Whether or not your high school senior has accepted a college admissions offer, please note that the Coronavirus shutdown has deeply impacted colleges, and they are increasing both their acceptance rate and offers of financial assistance/ scholarships.
As an experienced academic coach & mentor, I strongly recommend that you speak to your child’s preferred colleges and negotiate acceptance. And if your child has already accepted, speak to the school about reducing tuition.
The reason colleges are accepting more students is that the current crisis has changed the formulas colleges use to set acceptance rates in order match acceptances to actual spaces.
Setting accurate acceptance-to-applications ratio is crucial for colleges in order to:
- not under- or over-fill available campus slots
- maintain competitive ratings in college rankings, as metrics for those rankings include acceptance rates (the higher the acceptance rate the lower the ranking)
Given the uncertainties of the current shutdown, colleges do not know how many students they must accept in order to keep that crucial balance of admissions. They are assuming that fewer students will enroll in the fall semester, therefore they are increasing their admissions, despite the potential drawback on college rankings.
At the same time, colleges are offering incentives both to keep enrolled students and to entice new admissions to make up for potential lost students who may change their plans given the health and financial crisis.
If your college has not made a new offer for “scholarships” or reduced fees, it can’t hurt to ask. They need you as much as you may need or want them.
And speaking of “scholarships” — that term is used by colleges euphemistically to mask what it actually is, quite simply, a discount in price. In other words, when colleges offer, say, a $10,000 scholarship off of a $35,000 tuition, they are NOT giving you $10,000, they are simply reducing the price of tuition by that amount.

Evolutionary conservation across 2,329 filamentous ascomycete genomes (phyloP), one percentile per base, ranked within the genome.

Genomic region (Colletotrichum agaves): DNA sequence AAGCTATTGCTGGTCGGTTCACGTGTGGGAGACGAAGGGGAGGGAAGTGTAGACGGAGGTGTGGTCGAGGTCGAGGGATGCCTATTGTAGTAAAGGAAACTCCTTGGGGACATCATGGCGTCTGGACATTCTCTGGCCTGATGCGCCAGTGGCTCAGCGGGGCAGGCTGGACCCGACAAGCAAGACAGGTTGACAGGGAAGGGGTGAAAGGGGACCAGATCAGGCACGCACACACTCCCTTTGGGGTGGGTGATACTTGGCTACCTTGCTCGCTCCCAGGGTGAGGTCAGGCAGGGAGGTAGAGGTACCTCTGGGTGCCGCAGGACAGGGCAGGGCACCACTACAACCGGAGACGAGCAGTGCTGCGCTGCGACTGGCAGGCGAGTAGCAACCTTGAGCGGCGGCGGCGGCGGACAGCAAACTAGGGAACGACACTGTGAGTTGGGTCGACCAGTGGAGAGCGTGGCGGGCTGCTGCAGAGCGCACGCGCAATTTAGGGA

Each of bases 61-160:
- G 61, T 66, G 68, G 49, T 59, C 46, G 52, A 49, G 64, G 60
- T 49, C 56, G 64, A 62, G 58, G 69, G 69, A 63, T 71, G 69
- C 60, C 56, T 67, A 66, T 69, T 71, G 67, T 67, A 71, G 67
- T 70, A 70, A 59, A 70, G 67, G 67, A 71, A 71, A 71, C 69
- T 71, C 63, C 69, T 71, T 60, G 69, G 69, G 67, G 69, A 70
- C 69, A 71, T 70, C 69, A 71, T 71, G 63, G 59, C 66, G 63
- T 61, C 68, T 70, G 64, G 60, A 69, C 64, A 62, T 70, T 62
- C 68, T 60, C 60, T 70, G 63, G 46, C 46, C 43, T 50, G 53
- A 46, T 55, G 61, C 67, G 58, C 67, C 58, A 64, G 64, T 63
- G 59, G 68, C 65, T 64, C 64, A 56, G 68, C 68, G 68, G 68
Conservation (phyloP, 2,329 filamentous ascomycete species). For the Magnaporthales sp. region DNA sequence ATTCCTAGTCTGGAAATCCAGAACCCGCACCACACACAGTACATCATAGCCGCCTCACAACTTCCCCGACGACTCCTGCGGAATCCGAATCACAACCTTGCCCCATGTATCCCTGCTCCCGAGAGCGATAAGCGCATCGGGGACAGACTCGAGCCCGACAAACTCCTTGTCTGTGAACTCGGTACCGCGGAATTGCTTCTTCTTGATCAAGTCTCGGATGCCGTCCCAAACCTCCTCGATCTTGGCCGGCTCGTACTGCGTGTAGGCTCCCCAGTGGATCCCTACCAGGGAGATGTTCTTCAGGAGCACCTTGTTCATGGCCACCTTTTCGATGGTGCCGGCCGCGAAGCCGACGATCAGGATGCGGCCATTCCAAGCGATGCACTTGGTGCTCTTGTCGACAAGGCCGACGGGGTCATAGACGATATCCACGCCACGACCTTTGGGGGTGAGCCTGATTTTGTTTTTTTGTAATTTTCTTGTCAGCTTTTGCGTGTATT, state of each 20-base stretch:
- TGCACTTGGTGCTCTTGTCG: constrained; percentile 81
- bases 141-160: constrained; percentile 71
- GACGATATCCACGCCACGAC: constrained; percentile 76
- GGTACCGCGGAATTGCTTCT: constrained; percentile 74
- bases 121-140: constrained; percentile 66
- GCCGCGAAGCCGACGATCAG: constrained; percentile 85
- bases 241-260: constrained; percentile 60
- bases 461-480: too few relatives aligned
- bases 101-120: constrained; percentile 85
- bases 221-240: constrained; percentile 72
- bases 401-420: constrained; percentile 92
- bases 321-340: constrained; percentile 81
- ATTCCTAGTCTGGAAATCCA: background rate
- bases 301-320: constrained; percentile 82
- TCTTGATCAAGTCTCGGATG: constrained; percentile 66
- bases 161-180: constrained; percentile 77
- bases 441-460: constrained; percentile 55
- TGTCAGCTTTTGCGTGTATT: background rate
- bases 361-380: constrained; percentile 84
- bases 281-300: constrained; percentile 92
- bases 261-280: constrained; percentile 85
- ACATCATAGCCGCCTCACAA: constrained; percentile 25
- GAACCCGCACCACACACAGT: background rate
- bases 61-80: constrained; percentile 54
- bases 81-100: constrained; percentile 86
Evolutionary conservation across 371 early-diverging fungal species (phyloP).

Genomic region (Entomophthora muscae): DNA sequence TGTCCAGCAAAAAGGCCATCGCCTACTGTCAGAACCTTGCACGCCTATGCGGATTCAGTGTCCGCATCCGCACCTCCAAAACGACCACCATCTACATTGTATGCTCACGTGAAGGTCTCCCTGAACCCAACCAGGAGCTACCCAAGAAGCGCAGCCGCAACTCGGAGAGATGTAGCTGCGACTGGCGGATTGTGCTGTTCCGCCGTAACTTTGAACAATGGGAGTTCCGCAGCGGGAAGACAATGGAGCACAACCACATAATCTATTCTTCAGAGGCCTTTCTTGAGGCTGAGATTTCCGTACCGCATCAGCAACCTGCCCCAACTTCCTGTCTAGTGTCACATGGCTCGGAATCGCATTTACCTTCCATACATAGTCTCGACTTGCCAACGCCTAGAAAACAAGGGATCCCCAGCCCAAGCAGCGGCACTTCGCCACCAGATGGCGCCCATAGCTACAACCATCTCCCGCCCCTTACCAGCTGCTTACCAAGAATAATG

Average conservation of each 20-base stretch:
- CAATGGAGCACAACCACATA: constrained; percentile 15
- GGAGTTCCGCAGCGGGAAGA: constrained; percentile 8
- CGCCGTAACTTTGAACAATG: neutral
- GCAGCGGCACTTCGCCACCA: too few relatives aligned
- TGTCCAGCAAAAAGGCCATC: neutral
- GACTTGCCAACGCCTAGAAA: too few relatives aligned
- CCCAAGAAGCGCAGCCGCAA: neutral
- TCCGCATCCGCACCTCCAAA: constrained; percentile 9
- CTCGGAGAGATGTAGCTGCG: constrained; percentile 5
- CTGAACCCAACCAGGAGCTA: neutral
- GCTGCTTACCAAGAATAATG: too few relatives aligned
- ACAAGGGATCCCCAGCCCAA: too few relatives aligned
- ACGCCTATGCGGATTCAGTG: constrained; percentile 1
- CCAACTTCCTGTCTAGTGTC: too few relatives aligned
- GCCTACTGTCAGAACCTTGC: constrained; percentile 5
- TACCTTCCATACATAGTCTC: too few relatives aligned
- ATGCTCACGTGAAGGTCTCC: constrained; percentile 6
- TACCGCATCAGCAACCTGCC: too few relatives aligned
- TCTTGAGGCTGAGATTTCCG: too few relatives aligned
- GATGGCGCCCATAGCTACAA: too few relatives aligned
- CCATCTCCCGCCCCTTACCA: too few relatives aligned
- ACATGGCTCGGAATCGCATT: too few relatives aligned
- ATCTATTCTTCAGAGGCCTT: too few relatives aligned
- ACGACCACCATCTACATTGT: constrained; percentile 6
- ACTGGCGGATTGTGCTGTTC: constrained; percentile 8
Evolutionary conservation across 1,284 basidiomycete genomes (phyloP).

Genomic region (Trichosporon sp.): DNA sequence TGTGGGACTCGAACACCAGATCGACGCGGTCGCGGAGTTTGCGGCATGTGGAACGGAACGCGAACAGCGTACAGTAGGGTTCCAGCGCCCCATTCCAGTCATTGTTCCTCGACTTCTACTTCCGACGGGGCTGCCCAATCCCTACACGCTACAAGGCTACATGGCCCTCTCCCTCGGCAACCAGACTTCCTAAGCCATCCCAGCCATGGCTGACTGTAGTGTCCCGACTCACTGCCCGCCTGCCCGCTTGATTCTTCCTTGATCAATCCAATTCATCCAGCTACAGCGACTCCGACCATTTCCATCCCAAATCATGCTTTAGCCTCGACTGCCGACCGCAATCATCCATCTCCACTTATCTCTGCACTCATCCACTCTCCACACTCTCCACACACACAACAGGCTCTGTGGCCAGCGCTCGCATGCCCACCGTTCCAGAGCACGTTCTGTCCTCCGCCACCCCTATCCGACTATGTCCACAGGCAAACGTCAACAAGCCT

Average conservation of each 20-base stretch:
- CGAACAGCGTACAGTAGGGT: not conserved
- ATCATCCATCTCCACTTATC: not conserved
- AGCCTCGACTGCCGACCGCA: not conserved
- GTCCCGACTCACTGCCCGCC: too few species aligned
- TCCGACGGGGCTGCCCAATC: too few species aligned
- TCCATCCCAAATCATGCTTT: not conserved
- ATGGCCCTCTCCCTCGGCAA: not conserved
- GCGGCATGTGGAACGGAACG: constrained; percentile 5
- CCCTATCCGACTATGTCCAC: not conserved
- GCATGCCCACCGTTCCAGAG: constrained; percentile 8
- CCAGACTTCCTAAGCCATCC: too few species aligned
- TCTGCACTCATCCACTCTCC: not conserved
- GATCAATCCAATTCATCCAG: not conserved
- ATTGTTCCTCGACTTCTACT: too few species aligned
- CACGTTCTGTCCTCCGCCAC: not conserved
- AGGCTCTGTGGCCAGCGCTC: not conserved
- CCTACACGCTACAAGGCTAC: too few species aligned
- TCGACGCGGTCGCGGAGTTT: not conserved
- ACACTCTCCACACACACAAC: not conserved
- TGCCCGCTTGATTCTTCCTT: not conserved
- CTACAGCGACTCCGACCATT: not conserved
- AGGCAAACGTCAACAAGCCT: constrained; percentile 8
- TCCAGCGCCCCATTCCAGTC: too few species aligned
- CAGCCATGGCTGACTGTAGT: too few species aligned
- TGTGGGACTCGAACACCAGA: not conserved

The distinction is crucial.
We tend to think of a scholarship as a gift instead of as a reduction in price from negotiation or a purchase opportunity. If scholarships were gifts, then colleges would book the original price as revenue, then offset that revenue with a comparable accounting entry as scholarships. But they don’t. The merely look at it as less revenue.
As they are focused on revenue and not scholarship amounts, colleges have a strong incentive to book a sale regardless of the price, just as do car dealerships.
In fact, the comparison is most apt when you consider that colleges, like auto dealers, operate from a sticker price that they have no intention of booking. For profitability colleges and dealers look to volume and add-ons and other fees to make up for lowered prices (aka “scholarships”).
The takeaway here is that EVERYTHING IS NEGOTIABLE. And even if you have already signed up for a school, it is not too late to ask for a discount — ahem, a scholarship– to make sure your child can still attend that school in the fall, hint, hint.
Let me know if I can help you figure this out. Glad to speak with no obligations on services.
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For an article on admissions, see Wall Street Journal: https://www.wsj.com/articles/coronavirus-creates-college-uncertainty-admissions-gets-easier-11585134004